The Ontario Ministry of Labour has a strong motivation to keep workers safe, by making sure that all workplaces are in compliance with the Occupational Health and Safety Act (OHSA) and its regulations. It is because of this that the ministry conducts a large number of workplace inspection blitzes.
Most established businesses within the province are quite aware of the Ontario Ministry of Labour and its practices, including these inspection blitzes. However, based on statistics recently released by the Ministry regarding blitzes conducted between April 2013 in March 2014, it would seem that many small businesses are not. One of the key elements of running any business in Ontario is workplace safety. You should consider it to be as important as your business license.
During that time period, inspectors with the Ministry of Labour conducted just under 1,200 workplace inspections of businesses with fewer than 20 workers that had recently registered their business with the Workplace Safety and Insurance Board (WSIB), but had no prior contact with the Ministry of Labour before the blitz inspection. As result of these inspections, a surprisingly large number of new businesses were issued a large number of MoL orders, mostly for failing to deliver on the basics, such as an Internal Responsibility System (IRS), which clearly sets out the responsibilities of each worker, supervisor and manager for helping to maintain a workplace that is safe and healthy for everyone.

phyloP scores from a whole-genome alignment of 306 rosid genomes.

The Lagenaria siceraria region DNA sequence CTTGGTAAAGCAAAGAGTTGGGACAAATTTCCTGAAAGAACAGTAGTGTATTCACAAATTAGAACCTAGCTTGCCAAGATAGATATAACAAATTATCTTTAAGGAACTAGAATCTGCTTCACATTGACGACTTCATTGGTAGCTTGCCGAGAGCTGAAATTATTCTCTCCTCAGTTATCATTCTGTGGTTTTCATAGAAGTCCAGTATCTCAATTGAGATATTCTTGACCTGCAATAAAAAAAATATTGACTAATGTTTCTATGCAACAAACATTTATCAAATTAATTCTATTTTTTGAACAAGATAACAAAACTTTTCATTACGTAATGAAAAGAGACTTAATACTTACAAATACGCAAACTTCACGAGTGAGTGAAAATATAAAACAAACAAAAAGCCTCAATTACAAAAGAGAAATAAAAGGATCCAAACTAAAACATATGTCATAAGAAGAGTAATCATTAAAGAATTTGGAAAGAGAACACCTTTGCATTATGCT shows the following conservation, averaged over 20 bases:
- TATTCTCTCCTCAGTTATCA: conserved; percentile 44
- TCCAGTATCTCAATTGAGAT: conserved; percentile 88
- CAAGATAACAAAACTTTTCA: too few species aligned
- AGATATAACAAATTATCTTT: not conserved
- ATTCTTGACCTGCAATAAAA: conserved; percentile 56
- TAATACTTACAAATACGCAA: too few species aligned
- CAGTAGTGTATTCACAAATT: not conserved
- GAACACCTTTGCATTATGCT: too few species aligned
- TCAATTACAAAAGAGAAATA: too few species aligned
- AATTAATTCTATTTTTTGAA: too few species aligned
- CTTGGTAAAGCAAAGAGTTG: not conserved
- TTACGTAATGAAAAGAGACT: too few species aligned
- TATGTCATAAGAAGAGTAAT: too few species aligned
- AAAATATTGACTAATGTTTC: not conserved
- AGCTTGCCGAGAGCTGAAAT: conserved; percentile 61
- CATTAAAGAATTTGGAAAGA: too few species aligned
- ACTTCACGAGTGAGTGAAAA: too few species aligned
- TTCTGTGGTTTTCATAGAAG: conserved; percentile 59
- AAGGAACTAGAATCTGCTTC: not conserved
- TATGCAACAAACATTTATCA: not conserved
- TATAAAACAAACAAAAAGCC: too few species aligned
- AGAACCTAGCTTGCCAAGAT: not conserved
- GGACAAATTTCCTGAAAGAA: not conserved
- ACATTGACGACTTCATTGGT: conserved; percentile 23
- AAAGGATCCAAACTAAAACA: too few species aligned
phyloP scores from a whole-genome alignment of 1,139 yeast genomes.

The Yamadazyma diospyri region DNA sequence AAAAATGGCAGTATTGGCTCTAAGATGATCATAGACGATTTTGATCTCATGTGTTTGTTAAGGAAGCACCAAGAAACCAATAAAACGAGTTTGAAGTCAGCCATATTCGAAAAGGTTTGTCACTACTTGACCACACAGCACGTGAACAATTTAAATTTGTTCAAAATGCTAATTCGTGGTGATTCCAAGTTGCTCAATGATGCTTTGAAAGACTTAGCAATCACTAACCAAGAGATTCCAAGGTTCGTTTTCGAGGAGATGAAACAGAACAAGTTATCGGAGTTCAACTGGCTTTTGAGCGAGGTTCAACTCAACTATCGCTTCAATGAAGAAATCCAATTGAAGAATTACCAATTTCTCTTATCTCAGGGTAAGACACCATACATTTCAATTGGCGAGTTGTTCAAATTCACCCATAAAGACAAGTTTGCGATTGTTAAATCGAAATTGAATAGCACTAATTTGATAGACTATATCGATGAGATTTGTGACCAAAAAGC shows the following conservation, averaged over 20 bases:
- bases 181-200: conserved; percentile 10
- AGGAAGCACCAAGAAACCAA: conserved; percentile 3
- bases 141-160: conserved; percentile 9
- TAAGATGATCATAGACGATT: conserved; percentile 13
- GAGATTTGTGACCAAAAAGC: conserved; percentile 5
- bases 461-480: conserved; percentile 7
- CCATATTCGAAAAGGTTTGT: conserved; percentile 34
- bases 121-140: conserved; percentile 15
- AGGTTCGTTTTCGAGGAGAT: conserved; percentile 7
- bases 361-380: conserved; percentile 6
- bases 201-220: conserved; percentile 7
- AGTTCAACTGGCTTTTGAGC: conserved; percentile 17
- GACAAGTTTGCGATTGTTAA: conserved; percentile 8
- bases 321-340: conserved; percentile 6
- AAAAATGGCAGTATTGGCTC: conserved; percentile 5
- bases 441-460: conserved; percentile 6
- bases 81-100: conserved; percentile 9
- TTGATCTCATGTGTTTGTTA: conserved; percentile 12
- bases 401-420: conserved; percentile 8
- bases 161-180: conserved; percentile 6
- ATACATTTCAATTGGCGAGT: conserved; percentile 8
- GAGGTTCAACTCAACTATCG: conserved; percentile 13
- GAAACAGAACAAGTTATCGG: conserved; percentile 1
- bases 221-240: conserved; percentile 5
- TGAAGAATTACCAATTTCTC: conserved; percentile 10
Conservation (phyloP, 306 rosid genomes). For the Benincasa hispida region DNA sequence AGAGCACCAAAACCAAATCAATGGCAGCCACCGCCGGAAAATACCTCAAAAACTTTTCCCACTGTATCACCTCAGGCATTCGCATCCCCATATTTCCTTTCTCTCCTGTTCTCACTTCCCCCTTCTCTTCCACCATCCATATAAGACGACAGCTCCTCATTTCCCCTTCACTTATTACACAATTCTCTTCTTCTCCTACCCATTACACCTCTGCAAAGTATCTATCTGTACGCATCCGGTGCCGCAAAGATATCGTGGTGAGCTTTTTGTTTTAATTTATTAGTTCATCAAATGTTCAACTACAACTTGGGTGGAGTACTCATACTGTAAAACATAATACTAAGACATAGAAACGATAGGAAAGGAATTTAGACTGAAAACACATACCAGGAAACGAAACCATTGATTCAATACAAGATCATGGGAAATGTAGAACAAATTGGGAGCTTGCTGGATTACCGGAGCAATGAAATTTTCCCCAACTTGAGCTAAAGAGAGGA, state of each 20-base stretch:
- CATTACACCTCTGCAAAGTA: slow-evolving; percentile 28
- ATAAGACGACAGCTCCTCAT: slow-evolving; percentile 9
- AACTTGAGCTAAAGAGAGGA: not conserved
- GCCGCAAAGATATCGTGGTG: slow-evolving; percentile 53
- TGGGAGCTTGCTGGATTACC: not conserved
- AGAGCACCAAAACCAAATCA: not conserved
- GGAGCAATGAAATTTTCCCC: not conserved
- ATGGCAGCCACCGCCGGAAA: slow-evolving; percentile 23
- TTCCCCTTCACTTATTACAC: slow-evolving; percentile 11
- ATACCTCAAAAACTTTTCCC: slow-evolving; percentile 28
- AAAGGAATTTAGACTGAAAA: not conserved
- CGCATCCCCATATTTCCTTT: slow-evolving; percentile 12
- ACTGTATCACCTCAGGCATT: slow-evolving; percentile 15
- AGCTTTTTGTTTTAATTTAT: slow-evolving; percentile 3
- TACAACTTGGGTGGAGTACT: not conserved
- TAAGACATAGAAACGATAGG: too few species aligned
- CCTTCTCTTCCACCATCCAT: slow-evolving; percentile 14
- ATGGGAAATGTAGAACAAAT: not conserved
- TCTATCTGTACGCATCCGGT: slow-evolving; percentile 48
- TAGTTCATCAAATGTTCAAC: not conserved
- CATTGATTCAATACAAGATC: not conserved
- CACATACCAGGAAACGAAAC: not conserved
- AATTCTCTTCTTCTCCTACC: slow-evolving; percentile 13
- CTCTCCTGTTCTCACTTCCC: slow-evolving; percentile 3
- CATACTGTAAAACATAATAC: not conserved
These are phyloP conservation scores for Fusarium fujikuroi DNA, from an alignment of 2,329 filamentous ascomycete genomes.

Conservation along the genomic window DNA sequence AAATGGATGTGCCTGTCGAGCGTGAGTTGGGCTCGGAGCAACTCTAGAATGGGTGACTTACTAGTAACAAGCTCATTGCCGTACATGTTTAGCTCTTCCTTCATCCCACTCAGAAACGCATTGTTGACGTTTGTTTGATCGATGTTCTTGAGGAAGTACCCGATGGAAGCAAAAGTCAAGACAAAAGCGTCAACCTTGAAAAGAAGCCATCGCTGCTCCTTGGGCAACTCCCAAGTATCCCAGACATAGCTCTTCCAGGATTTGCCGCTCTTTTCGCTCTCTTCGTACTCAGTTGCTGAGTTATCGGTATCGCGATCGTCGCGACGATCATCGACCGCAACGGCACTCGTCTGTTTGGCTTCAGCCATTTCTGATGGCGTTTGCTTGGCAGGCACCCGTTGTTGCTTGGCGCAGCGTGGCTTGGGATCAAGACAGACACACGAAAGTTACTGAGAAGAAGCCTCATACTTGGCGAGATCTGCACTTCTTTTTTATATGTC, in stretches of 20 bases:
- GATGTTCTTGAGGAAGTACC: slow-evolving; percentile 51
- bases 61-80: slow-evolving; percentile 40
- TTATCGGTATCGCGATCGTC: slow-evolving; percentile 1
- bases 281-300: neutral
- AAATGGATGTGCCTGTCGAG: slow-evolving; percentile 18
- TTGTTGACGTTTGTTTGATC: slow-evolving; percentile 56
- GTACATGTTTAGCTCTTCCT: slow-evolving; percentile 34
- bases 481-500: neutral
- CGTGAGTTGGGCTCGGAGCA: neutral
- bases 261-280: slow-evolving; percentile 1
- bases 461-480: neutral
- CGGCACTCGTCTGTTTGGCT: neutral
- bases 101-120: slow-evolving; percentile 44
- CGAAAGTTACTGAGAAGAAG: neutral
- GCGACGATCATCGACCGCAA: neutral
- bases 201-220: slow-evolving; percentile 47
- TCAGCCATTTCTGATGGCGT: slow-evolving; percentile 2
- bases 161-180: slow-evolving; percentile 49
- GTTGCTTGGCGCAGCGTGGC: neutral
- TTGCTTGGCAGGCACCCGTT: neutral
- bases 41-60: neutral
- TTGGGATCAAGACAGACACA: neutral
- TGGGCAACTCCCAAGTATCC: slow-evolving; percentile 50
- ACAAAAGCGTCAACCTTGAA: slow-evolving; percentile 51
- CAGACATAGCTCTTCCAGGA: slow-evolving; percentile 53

In all, inspectors made 1,589 field visits to 1,190 small businesses, and issued 4,014 orders for violations of the OHSA and its regulations, including 58 stop work orders, which is not the way you want to start your business life. Nearly half of those orders were related to the lack of an IRS, while 23% of those orders were issued because the workplace failed to develop a policy for addressing workplace violence and harassment. Nearly 20% of the orders were given because employers failed to train workers on safety or they failed to prominently post OHSA programs and policies somewhere in the workplace.
If you are planning a new small business, it is very important that you are ready willing and able to show compliance with the OHSA. That means it is essential that your workplace have an established IRS, and that your workers have been properly trained. They should be able to identify and control hazards, but they should also be aware of their rights under the OHSA. Most of these orders could have been avoided by just being aware of your responsibilities as a new small business owner.